I hope to have a near-final draft by Wednesday. Shoot me a line if you'd like to take a look.

Sunday, March 4, 2012

The public relations of linguistics

This is a post that I've been bouncing around for a while. I still don't think I'll be able to get everything down that I want to say, but I need to give it a go or it'll never happen.

Basically, the field of linguistics needs seriously help in the public relations front. And I am certainly no angel when it comes to this....

But, the sad truth is that linguistics are sitting on topics that absolutely fascinate people. When I take the time to REALLY start talking to people about language, I find versions of the same questions that perplex linguistics today. People are generally fascinated by language in all of its aspects.

Yet, in the public eye, most of the discussion is not about language as linguists see it. Rather, the public view is that language is mere communication. That language is nothing that special (i.e., dogs have it too). Or that language is just that hodgepodge of rules and exceptions taught in sixth grade and preached by the mavens slowly slipping to hell in a hand-basket.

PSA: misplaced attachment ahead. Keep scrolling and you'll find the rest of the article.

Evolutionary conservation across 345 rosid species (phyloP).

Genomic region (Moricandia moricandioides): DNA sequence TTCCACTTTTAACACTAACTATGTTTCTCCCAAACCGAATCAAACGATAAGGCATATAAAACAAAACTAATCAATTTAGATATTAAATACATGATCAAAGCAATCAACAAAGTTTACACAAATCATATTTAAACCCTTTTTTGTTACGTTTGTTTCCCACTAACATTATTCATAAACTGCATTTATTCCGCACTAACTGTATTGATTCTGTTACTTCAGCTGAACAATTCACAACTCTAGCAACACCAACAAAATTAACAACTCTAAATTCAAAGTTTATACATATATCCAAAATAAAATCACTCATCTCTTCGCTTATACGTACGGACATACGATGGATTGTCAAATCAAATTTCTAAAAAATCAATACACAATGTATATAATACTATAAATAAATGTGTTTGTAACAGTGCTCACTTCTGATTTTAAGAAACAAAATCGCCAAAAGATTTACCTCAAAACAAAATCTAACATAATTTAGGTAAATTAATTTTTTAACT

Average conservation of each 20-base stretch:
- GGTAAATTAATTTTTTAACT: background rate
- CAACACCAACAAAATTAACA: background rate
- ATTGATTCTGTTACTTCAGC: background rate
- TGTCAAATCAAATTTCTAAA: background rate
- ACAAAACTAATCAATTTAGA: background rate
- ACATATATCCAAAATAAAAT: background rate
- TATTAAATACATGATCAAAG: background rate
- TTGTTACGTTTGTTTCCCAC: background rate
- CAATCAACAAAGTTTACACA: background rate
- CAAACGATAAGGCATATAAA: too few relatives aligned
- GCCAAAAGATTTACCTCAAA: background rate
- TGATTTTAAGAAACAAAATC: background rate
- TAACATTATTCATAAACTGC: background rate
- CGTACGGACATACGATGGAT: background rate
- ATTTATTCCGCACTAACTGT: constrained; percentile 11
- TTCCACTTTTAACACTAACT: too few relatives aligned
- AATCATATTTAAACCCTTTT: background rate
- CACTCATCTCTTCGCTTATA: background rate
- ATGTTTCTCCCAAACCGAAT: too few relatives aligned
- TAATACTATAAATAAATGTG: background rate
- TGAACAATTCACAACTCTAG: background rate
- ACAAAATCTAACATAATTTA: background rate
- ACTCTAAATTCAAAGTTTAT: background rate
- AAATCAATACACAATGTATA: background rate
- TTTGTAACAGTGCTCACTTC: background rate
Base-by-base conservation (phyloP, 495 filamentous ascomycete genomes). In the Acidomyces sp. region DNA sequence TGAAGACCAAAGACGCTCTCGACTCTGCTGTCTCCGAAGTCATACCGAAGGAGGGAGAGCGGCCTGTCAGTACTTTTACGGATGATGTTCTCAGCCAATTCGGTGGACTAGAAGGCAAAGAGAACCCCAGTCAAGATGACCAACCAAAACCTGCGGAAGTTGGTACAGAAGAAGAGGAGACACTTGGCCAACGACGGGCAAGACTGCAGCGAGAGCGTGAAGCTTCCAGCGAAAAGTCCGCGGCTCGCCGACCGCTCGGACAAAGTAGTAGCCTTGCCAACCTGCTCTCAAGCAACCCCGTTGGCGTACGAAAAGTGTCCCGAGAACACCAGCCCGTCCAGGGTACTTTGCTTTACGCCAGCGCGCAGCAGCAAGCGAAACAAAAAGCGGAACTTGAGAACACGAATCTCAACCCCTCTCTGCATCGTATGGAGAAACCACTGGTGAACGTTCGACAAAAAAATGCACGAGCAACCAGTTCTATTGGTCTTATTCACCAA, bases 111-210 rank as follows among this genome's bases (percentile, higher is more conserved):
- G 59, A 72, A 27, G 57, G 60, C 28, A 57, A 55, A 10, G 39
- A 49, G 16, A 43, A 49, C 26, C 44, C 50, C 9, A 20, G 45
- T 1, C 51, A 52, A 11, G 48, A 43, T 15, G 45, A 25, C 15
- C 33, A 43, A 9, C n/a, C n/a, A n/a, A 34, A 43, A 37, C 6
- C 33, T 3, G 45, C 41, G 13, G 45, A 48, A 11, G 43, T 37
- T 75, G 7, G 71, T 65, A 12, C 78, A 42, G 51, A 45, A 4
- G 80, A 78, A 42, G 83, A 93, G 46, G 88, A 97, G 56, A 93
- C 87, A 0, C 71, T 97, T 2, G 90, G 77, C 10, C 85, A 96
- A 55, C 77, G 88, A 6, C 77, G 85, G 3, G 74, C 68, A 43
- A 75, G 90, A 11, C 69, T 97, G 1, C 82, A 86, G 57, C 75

This is obviously a problem.

The bigger problem is that it seeps well beyond the public but into institutions of higher learning and scholarly research. Even among the highly educated, basic knowledge of linguistics is uncommon. This hurts the field in too many ways to count (funding, general institutional support, etc.).

But it doesn't need to be this way. Linguists are sitting on a gold mine, we just need to start mining.

To me, the key is a refocus on undergraduate education (perhaps with some of the wiser, more press-enabled folks working that angle). Linguistics departments need to find ways to make survey courses the types of courses that students want to take and the types of courses that will stick with students. There's obviously a lot there: there is a wealth of potential materials in popular culture that is just waiting to be mined.

Obviously, sci-fi and fantasy languages are an easy place to start. But even there, there little in terms of useful course materials. Heidi Harley's collection of the Simpson's linguistics humor is another underutilized resource ( many other options. The key is that we need to be creative.